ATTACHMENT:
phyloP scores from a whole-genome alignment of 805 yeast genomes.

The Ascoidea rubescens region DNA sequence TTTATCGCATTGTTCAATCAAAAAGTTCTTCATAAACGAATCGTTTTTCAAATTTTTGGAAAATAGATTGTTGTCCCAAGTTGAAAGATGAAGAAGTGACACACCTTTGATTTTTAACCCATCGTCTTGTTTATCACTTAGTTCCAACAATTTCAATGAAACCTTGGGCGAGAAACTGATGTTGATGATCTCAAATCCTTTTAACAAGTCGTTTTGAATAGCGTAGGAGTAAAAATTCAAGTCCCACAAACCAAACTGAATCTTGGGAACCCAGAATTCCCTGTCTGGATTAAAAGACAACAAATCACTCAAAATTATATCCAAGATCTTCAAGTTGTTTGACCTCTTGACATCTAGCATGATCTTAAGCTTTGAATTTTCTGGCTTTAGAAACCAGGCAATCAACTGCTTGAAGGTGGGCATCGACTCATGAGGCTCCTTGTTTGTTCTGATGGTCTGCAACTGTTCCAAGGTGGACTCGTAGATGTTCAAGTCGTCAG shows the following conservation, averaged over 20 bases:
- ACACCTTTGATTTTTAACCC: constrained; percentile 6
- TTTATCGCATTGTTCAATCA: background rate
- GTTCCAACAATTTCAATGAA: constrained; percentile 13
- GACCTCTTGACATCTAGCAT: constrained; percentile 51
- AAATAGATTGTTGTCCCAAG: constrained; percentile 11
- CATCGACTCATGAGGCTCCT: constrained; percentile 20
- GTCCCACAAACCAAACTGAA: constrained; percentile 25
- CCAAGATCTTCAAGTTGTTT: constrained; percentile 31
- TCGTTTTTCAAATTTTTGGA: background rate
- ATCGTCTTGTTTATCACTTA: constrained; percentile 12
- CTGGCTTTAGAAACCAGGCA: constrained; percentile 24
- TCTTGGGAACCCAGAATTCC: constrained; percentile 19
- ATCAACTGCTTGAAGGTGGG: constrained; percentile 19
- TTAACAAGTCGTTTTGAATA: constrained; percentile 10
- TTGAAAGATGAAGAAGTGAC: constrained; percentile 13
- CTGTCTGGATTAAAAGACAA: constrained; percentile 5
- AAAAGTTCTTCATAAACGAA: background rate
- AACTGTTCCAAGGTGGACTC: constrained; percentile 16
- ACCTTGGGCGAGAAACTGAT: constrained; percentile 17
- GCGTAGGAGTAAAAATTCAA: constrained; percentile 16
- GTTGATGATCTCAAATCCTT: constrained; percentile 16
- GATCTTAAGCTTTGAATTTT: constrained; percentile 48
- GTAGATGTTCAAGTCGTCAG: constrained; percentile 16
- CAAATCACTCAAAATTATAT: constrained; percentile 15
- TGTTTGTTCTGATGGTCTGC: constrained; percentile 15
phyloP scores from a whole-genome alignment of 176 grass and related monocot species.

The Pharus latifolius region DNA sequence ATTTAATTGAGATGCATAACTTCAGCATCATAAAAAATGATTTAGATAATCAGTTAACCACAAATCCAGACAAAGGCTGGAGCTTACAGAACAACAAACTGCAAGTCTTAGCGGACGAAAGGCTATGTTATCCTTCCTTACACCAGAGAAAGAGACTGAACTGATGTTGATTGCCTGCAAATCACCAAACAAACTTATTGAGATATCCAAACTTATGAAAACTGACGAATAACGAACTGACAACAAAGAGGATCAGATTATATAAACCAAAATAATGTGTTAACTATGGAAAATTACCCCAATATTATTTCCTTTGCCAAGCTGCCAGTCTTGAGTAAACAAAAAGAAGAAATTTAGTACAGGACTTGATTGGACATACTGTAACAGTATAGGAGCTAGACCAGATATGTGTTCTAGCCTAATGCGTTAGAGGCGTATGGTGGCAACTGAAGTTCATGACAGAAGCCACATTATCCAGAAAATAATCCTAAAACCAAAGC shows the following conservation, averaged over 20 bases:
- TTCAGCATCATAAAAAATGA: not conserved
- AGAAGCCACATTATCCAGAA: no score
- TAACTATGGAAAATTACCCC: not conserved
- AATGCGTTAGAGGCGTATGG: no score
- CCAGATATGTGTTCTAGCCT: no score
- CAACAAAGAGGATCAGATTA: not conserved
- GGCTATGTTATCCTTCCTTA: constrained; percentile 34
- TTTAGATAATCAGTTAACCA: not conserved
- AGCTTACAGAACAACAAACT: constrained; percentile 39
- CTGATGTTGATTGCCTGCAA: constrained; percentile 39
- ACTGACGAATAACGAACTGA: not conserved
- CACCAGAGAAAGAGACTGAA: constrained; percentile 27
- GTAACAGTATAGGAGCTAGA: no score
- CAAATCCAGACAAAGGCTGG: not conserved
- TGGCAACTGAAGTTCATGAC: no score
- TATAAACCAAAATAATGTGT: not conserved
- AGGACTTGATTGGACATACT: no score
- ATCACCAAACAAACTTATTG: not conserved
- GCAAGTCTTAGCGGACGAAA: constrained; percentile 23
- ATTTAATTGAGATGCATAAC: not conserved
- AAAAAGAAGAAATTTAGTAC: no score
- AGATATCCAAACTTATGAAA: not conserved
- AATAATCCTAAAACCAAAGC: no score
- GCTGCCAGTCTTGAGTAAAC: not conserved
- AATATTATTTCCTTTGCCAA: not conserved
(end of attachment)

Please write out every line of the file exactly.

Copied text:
phyloP scores from a whole-genome alignment of 805 yeast genomes.

The Ascoidea rubescens region DNA sequence TTTATCGCATTGTTCAATCAAAAAGTTCTTCATAAACGAATCGTTTTTCAAATTTTTGGAAAATAGATTGTTGTCCCAAGTTGAAAGATGAAGAAGTGACACACCTTTGATTTTTAACCCATCGTCTTGTTTATCACTTAGTTCCAACAATTTCAATGAAACCTTGGGCGAGAAACTGATGTTGATGATCTCAAATCCTTTTAACAAGTCGTTTTGAATAGCGTAGGAGTAAAAATTCAAGTCCCACAAACCAAACTGAATCTTGGGAACCCAGAATTCCCTGTCTGGATTAAAAGACAACAAATCACTCAAAATTATATCCAAGATCTTCAAGTTGTTTGACCTCTTGACATCTAGCATGATCTTAAGCTTTGAATTTTCTGGCTTTAGAAACCAGGCAATCAACTGCTTGAAGGTGGGCATCGACTCATGAGGCTCCTTGTTTGTTCTGATGGTCTGCAACTGTTCCAAGGTGGACTCGTAGATGTTCAAGTCGTCAG shows the following conservation, averaged over 20 bases:
- ACACCTTTGATTTTTAACCC: constrained; percentile 6
- TTTATCGCATTGTTCAATCA: background rate
- GTTCCAACAATTTCAATGAA: constrained; percentile 13
- GACCTCTTGACATCTAGCAT: constrained; percentile 51
- AAATAGATTGTTGTCCCAAG: constrained; percentile 11
- CATCGACTCATGAGGCTCCT: constrained; percentile 20
- GTCCCACAAACCAAACTGAA: constrained; percentile 25
- CCAAGATCTTCAAGTTGTTT: constrained; percentile 31
- TCGTTTTTCAAATTTTTGGA: background rate
- ATCGTCTTGTTTATCACTTA: constrained; percentile 12
- CTGGCTTTAGAAACCAGGCA: constrained; percentile 24
- TCTTGGGAACCCAGAATTCC: constrained; percentile 19
- ATCAACTGCTTGAAGGTGGG: constrained; percentile 19
- TTAACAAGTCGTTTTGAATA: constrained; percentile 10
- TTGAAAGATGAAGAAGTGAC: constrained; percentile 13
- CTGTCTGGATTAAAAGACAA: constrained; percentile 5
- AAAAGTTCTTCATAAACGAA: background rate
- AACTGTTCCAAGGTGGACTC: constrained; percentile 16
- ACCTTGGGCGAGAAACTGAT: constrained; percentile 17
- GCGTAGGAGTAAAAATTCAA: constrained; percentile 16
- GTTGATGATCTCAAATCCTT: constrained; percentile 16
- GATCTTAAGCTTTGAATTTT: constrained; percentile 48
- GTAGATGTTCAAGTCGTCAG: constrained; percentile 16
- CAAATCACTCAAAATTATAT: constrained; percentile 15
- TGTTTGTTCTGATGGTCTGC: constrained; percentile 15
phyloP scores from a whole-genome alignment of 176 grass and related monocot species.

The Pharus latifolius region DNA sequence ATTTAATTGAGATGCATAACTTCAGCATCATAAAAAATGATTTAGATAATCAGTTAACCACAAATCCAGACAAAGGCTGGAGCTTACAGAACAACAAACTGCAAGTCTTAGCGGACGAAAGGCTATGTTATCCTTCCTTACACCAGAGAAAGAGACTGAACTGATGTTGATTGCCTGCAAATCACCAAACAAACTTATTGAGATATCCAAACTTATGAAAACTGACGAATAACGAACTGACAACAAAGAGGATCAGATTATATAAACCAAAATAATGTGTTAACTATGGAAAATTACCCCAATATTATTTCCTTTGCCAAGCTGCCAGTCTTGAGTAAACAAAAAGAAGAAATTTAGTACAGGACTTGATTGGACATACTGTAACAGTATAGGAGCTAGACCAGATATGTGTTCTAGCCTAATGCGTTAGAGGCGTATGGTGGCAACTGAAGTTCATGACAGAAGCCACATTATCCAGAAAATAATCCTAAAACCAAAGC shows the following conservation, averaged over 20 bases:
- TTCAGCATCATAAAAAATGA: not conserved
- AGAAGCCACATTATCCAGAA: no score
- TAACTATGGAAAATTACCCC: not conserved
- AATGCGTTAGAGGCGTATGG: no score
- CCAGATATGTGTTCTAGCCT: no score
- CAACAAAGAGGATCAGATTA: not conserved
- GGCTATGTTATCCTTCCTTA: constrained; percentile 34
- TTTAGATAATCAGTTAACCA: not conserved
- AGCTTACAGAACAACAAACT: constrained; percentile 39
- CTGATGTTGATTGCCTGCAA: constrained; percentile 39
- ACTGACGAATAACGAACTGA: not conserved
- CACCAGAGAAAGAGACTGAA: constrained; percentile 27
- GTAACAGTATAGGAGCTAGA: no score
- CAAATCCAGACAAAGGCTGG: not conserved
- TGGCAACTGAAGTTCATGAC: no score
- TATAAACCAAAATAATGTGT: not conserved
- AGGACTTGATTGGACATACT: no score
- ATCACCAAACAAACTTATTG: not conserved
- GCAAGTCTTAGCGGACGAAA: constrained; percentile 23
- ATTTAATTGAGATGCATAAC: not conserved
- AAAAAGAAGAAATTTAGTAC: no score
- AGATATCCAAACTTATGAAA: not conserved
- AATAATCCTAAAACCAAAGC: no score
- GCTGCCAGTCTTGAGTAAAC: not conserved
- AATATTATTTCCTTTGCCAA: not conserved